So now I look at both of these receivers and think that if I had another $5000 or so to burn, I could try the R-9000L. Otherwise I will keep one or the other. Try one before you buy one!
 
N2DY Rating: 5/5 Aug 8, 2003 08:52 Send this review to a friend
Excellent DC to Daylight Receiver  Time owned: more than 12 months
I have had my R8500 for about 5 years now. I love it! It's real strength is a sensitive bullet-proof receiver, particularly on VHF and above.

On HF it is as good as most but, as one reviewer pointed out, it lacks some fairly basic controls such as a notch filter and pass band tuning to name a few. That being said, it is as sensitive as most of my HF transceivers on the amateur bands and is much better than the amateur rigs down below 160 meters. I like to listen for AM broadcast and longwave DX. It works well for that although my Drake R-8B is even better.

On VHF and above, no other receiver seems to come close in terms of consistent excellent sensitivity and high immunity to intermod over such a broad range of frequencies. I own or have used many of the wideband scanners out there such as the Uniden 785D and they just do not compare. On the other hand, the R-8500 scanning capabilities are primitive compared to the Uniden.

Physically the radio has extremely high build quality. It is solid as a rock.

So if you want an extremely high quality wideband receiver that goes just about everywhere you want and are not concerned about bells and whistles, then this is the radio for you. Also, if you live in a high intermod area and your scanner is failing you, the R-8500 might solve your problem.
 
N2PQQ Rating: 5/5 Aug 7, 2003 23:39 Send this review to a friend
THE SECOND TIME AROUND  Time owned: 0 to 3 months
I really enjoy this radio. I had one once before back in 1996. I just bought one again. This time it will stay here. Radio is simple to use and easy to lisen to. This is not a scanner but a receiver. It may not be fancy by todays standards but it will receive with the best of them. You really cannot go wrong buying this radio.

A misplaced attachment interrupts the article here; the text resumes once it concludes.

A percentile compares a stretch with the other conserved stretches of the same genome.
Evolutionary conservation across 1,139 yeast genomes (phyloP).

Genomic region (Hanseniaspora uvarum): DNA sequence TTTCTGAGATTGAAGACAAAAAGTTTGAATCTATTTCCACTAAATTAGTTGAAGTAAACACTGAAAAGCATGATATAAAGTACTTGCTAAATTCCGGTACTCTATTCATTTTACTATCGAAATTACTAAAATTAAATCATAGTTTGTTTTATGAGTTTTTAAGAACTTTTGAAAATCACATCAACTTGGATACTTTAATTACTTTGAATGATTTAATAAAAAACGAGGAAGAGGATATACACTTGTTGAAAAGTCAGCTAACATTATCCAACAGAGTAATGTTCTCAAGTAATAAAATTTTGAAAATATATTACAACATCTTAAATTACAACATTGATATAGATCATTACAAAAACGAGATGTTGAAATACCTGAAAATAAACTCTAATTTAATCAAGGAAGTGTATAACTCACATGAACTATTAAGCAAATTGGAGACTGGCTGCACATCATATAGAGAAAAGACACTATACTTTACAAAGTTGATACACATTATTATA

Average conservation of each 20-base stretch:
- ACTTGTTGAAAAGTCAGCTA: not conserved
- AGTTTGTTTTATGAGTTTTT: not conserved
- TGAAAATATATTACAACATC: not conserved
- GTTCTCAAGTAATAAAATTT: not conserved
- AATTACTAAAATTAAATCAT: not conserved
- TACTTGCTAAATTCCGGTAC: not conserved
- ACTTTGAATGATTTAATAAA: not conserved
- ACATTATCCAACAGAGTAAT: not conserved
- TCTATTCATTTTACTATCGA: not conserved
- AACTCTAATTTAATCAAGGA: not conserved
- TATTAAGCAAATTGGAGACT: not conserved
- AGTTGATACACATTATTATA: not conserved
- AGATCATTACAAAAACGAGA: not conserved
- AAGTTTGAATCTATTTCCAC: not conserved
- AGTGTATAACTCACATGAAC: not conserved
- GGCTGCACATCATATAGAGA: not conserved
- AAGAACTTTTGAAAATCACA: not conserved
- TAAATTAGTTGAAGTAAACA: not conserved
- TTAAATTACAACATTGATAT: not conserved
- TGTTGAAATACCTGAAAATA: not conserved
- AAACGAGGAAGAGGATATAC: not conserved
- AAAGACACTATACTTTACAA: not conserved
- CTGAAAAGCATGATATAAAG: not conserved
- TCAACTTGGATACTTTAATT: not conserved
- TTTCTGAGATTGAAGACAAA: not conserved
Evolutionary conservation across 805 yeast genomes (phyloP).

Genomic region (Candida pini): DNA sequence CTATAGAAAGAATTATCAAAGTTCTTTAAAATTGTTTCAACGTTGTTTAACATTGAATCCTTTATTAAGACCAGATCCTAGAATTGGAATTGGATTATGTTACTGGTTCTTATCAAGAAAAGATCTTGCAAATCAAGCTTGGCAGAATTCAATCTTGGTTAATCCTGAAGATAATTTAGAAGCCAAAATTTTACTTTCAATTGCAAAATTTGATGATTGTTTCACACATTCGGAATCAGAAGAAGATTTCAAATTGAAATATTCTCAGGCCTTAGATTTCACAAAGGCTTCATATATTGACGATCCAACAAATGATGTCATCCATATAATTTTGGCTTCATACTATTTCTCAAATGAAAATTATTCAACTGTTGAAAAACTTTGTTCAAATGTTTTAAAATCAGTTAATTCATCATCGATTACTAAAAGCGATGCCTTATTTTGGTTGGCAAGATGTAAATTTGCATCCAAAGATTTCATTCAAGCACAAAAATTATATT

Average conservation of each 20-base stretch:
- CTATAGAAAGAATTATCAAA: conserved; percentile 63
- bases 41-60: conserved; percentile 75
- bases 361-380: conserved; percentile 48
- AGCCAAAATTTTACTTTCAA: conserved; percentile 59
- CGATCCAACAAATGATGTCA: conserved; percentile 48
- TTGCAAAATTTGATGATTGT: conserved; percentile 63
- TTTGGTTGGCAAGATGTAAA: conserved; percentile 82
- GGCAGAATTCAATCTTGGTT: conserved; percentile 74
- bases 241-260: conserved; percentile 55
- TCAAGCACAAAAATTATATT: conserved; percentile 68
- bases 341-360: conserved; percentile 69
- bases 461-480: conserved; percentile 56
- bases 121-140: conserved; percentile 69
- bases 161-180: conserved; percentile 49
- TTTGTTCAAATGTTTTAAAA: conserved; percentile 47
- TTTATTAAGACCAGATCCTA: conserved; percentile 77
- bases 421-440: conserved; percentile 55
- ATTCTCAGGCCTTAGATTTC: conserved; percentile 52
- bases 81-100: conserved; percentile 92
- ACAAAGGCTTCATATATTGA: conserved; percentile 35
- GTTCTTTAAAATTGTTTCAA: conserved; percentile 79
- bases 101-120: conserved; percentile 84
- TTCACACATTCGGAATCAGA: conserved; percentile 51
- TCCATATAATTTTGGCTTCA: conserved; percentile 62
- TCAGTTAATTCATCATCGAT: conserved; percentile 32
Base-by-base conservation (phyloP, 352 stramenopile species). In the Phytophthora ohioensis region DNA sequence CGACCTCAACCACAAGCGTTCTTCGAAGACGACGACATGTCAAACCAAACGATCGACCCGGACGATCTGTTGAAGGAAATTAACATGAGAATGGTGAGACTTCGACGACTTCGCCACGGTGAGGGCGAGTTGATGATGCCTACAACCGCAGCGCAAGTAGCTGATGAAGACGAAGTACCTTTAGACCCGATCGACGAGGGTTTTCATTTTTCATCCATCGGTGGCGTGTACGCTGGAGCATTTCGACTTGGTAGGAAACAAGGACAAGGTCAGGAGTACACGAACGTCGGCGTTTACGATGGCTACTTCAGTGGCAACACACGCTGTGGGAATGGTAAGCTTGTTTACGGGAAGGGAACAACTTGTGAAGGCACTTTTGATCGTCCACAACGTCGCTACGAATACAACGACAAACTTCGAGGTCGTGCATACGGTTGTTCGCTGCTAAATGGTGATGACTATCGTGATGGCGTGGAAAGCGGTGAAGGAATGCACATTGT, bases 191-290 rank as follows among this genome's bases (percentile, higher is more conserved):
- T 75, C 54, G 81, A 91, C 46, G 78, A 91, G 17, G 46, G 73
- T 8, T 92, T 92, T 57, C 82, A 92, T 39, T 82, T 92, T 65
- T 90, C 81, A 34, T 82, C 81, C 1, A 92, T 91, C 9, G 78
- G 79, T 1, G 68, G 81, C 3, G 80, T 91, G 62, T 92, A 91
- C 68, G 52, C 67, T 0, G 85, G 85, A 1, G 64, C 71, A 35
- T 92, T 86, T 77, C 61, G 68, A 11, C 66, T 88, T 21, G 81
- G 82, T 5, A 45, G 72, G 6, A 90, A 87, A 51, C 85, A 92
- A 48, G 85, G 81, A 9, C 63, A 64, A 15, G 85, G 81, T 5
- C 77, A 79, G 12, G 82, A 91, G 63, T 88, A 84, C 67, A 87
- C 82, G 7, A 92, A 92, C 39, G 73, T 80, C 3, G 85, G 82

K9XK Rating: 4/5 Jul 14, 2003 13:56 Send this review to a friend
A decent compromise  Time owned: 0 to 3 months
I had owned and R-75 for years and sitting along side it was the trusty Radio Shack scanner. One day my wallet was just bulging and I said, "okay why not?"

The first thing that strikes me about this radio is that is does not seem, well, as "advanced" as some receivers (like the R-75) and especially modern transceivers. The meter looks like something from 25 years ago, and if you dim down the display -- which you need to if it's a bedside RX -- you see the two "bulbs" backlighting it.

If you are an HF buff, you'll notice it's missing many features that make a good receiver: filter options, DSP, continually adjustable AGC, dual IF shift. It is also missing a bit of the sensitivity that the R-75 has, but not much. On that end of things, it does pretty well, with the exception of some receiver noise on some bands that the R-75 never had.

So why does it seem a little "dated?" Well, it IS. The 8500 has been around a LONG time!

On the "scanner" side, the rig does well but you still cannot select more than one bank for scanning, a terrible shortcoming, IMO. It is either one bank or everything. A workaround, if you are not going to use all your banks, is to manually combine memory info. For example, on the '8500 I have a "Police" bank and a "Police/Fire" bank. That is a labor intensive workaround but it gets the job done.